Massive administrative reform was also observed in the Presidential Administration (hereinafter ‘PA’). On August 17, Shavkat Mirziyoyev approved the new structure of the PA. As a result, the position of the head of the PA was abolished, two more positions of presidential assistants were introduced, and the number of advisers was increased from 9 to 11. With the relevant decree of the President, the following structure established:

  1. Saida Shavkatovna Mirziyoyeva to the position of Assistant to the President;
  2. Aziz Yuldashevich Magrupov to the position of Assistant to the President;
  3. Ravshan Ayubovich Gulyamov to the position of adviser to the President on economic development issues;
  4. Alisher Saidabbasovich Sultanov to the position of adviser to the President on energy security issues;
  5. Shukhrat Madaminovich Ganiyev to the position of adviser to the President on issues of agrarian development;
  6. Muzaffar Murotovich Kamilov to the position of adviser to the President on religion and inter-ethnic relations;
  7. Gofurjon Ganiyevich Mirzayev to the position of Advisor to the President on Personnel Policy Issues – Director of the State Service Development Agency under the President;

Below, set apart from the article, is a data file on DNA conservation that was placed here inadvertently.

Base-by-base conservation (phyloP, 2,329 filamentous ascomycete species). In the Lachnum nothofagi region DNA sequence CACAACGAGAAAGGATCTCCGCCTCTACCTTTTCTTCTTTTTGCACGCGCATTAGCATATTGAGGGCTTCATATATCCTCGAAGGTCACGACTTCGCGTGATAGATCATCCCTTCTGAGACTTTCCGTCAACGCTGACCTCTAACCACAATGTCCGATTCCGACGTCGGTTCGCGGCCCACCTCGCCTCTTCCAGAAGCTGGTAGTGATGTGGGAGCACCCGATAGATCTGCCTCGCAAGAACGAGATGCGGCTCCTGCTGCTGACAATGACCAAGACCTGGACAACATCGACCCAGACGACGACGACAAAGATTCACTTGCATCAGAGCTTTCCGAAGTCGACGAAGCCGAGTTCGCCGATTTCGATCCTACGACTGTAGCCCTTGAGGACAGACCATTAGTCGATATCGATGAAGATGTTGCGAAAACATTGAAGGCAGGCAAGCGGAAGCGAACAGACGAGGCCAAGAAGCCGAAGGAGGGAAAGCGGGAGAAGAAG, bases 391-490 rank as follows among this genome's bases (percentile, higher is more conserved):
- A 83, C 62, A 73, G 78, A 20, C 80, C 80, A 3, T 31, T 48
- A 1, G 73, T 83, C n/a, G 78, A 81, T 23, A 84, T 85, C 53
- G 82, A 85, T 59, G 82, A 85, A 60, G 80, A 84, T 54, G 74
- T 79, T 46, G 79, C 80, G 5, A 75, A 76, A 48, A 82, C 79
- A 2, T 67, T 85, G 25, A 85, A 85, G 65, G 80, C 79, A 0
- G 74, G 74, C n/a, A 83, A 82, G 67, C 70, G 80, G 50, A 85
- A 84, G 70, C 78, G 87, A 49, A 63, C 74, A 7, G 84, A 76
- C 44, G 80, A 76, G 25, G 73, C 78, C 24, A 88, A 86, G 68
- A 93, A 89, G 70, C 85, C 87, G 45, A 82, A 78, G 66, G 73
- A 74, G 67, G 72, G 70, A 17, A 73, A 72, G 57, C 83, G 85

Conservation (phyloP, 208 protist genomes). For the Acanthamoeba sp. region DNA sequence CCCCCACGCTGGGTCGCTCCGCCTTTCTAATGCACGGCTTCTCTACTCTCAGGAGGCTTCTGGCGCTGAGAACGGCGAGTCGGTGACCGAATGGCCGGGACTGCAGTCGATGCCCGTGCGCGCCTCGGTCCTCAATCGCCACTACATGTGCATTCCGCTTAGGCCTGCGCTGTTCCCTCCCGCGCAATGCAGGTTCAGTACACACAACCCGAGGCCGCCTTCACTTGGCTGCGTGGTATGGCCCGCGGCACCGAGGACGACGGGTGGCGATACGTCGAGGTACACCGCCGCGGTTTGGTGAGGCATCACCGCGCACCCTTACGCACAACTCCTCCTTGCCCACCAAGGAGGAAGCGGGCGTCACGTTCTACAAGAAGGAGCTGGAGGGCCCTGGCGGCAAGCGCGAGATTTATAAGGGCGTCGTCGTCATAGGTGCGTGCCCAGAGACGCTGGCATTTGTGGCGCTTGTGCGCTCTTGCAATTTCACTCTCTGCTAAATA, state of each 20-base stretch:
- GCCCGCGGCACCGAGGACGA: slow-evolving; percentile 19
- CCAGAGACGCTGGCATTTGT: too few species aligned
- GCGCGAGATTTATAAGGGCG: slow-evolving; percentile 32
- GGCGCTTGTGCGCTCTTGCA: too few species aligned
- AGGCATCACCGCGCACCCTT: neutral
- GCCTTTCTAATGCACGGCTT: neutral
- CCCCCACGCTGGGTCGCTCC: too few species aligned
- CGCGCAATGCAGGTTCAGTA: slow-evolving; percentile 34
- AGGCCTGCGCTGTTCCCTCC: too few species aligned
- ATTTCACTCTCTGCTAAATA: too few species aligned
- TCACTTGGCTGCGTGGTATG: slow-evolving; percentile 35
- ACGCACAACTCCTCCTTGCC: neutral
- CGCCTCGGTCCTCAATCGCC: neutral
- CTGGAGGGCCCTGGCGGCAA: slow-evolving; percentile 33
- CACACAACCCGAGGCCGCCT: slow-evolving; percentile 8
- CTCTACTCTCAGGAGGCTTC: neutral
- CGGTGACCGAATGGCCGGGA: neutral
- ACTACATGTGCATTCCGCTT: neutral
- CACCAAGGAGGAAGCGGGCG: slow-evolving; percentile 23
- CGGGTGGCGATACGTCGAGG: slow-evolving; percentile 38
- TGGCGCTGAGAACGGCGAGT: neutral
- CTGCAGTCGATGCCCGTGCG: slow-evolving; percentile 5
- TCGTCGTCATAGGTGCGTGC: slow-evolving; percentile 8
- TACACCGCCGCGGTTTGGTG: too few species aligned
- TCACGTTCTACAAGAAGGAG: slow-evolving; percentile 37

8. Daniyor Bakhtiyorovich Kadyrov to the position of adviser to the President on the issues of coordinating the activities of law enforcement and control bodies;
  9. Komil Ismoilovich Allamjonov to the position of head of the Information Policy Department of the Presidential Administration;
  10. Komil Ismoilovich Allamjonov to the position of head of the Information Policy Department of the Presidential Administration;
  11. Odil Qalandarovich Abdurakhmanov to the position of head of the Social Development Department of the Presidential Administration;
  12. Kahramon Kuchkarovich Kuranbayev to the position of head of the Youth Policy Department of the Presidential Administration;
  13. Alisherbek Azizovich Paygamov to the position of head of the Department of Foreign Relations of the Presidential Administration;
  14. Nodirjon Abdukunduzovich Abdurakhimov to the position of head of the Department of Planning and Information Supply of the Presidential Administration;
  15. Utkirjon Gayratovich Kodirov to the position of head of the Department of Cooperation with Territories and Preparation of Analytical Materials of the Presidential Administration;
  16. Ulugbek Uchkunovich Kurbanov to the position of Head of the Presidential Protocol;
  17. Sherzod Ikromovich Asadov to the position of Presidential Press Secretary;

If compared to the previous structure presented on the President’s website (there is no document in the legal framework), the number of advisers has increased from 9 to 11. The following positions were retained in the new structure: